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Calories Per Serving or the Whole Package? Many Food Labels Now Tell Both

By E.J. Mundell
HealthDay Reporter
HealthDay News

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TUESDAY, Jan. 7, 2020 (HealthDay News) -- For decades, consumers have often been puzzled by what a "serving" means on Nutrition Facts labels on foods.

Well, things might have just gotten a bit clearer. New labeling regulations went into effect in January, and on many products you'll now see the total amount of calories (and various nutrients) per serving, as well as for the whole package.

"With the introduction of the new Nutrition Facts label, a variation that consumers are seeing is the dual column label for some foods that can reasonably be consumed in one meal or snack," said Claudine Kavanaugh, director of the Office of Nutrition and Food Labeling at the U.S. Food and Drug Administration.

The new label has "two columns, one for listing the nutritional facts related to a single serving and one listing the nutritional facts for the contents of the entire package," Kavanaugh explained in an FDA news release.

"We know that Americans are eating differently, and the amount of calories and nutrients on the label is required to reflect what people actually eat and drink," she said.

Not every food manufacturer has to adopt the new labels right away, but many of the products consumers buy will be affected, since the January deadline applied to all manufacturers with $10 million or more in annual food sales. Manufacturers with sales below that amount have an extra year to adopt the new labeling. The changes to the Nutrition Facts label were first finalized in mid-2016.

Nutritionist Audrey Koltun applauded the changes, saying they'll "make the nutrition information much clearer to consumers."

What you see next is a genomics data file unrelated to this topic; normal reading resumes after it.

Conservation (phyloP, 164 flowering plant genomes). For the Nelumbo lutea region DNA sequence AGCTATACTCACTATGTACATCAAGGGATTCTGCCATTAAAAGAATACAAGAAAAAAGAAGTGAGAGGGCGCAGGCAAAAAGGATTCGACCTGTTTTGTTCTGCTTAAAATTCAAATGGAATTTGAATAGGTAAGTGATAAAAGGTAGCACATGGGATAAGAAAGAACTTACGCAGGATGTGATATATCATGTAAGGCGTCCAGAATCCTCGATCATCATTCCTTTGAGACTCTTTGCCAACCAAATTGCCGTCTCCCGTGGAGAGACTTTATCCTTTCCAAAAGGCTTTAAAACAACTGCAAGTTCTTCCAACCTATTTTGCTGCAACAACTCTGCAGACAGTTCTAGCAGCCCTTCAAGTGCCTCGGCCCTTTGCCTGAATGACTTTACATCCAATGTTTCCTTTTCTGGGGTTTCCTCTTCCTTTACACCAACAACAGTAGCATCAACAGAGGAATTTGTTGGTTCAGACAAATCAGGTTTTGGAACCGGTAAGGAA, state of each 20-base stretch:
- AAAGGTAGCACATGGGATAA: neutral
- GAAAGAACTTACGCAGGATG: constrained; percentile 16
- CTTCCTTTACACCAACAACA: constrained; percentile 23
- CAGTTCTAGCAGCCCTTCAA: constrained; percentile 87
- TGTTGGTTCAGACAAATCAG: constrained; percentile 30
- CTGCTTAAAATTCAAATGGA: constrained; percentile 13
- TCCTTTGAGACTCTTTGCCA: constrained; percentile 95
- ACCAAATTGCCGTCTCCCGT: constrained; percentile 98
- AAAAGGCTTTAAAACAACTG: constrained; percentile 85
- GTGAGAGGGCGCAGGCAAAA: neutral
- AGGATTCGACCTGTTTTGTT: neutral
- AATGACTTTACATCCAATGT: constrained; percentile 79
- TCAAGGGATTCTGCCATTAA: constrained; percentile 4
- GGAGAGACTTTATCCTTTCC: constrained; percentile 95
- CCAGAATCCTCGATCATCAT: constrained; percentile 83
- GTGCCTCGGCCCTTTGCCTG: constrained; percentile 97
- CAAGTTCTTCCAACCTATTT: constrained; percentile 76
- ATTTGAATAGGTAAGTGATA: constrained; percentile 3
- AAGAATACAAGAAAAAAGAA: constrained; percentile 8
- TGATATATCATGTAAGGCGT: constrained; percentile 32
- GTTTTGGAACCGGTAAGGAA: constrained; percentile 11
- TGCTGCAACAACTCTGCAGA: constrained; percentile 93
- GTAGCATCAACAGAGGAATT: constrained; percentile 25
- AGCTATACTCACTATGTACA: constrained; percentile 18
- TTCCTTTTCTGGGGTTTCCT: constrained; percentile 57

"Some small packages of chips, pretzels, cookies, crackers, etc., look like one serving but the label may say it has 2 to 3 servings per package. Many eat the whole thing assuming it is an individual serving package," Koltun explained. She's a registered dietitian in the division of pediatric endocrinology at Cohen Children's Medical Center in New Hyde Park, N.Y.

And Koltun noted that the Nutrition Facts panel has changed in other constructive ways.

"The serving sizes listed on the old Nutrition Facts labels can be confusing. Sometimes the serving size was listed in grams or ounces. Also, the print can be so small, one cannot read it," she said. "The new Nutrition Facts label shows the serving size (and for some foods, the serving size has been changed to reflect what consumers are really eating), and the calories in larger, darker font, which is helpful and it stands out more."

And there's one more important addition for folks watching their waistlines and their health.

"Another feature of the new label that I like is the addition of 'grams of added sugar,' which means how much sugar is added during processing versus the natural sugar already found in the foods, such as milk and fruit," Koltun said.

But she stressed that all this new information is helpful "only if one is interested and actually looks at the label."

If millions more Americans did so, however, it might "really allow them to see how much they are actually eating and make educated decisions about what and how much they desire to eat," Koltun said.

More information

There's more on healthy eating at the American Heart Association.

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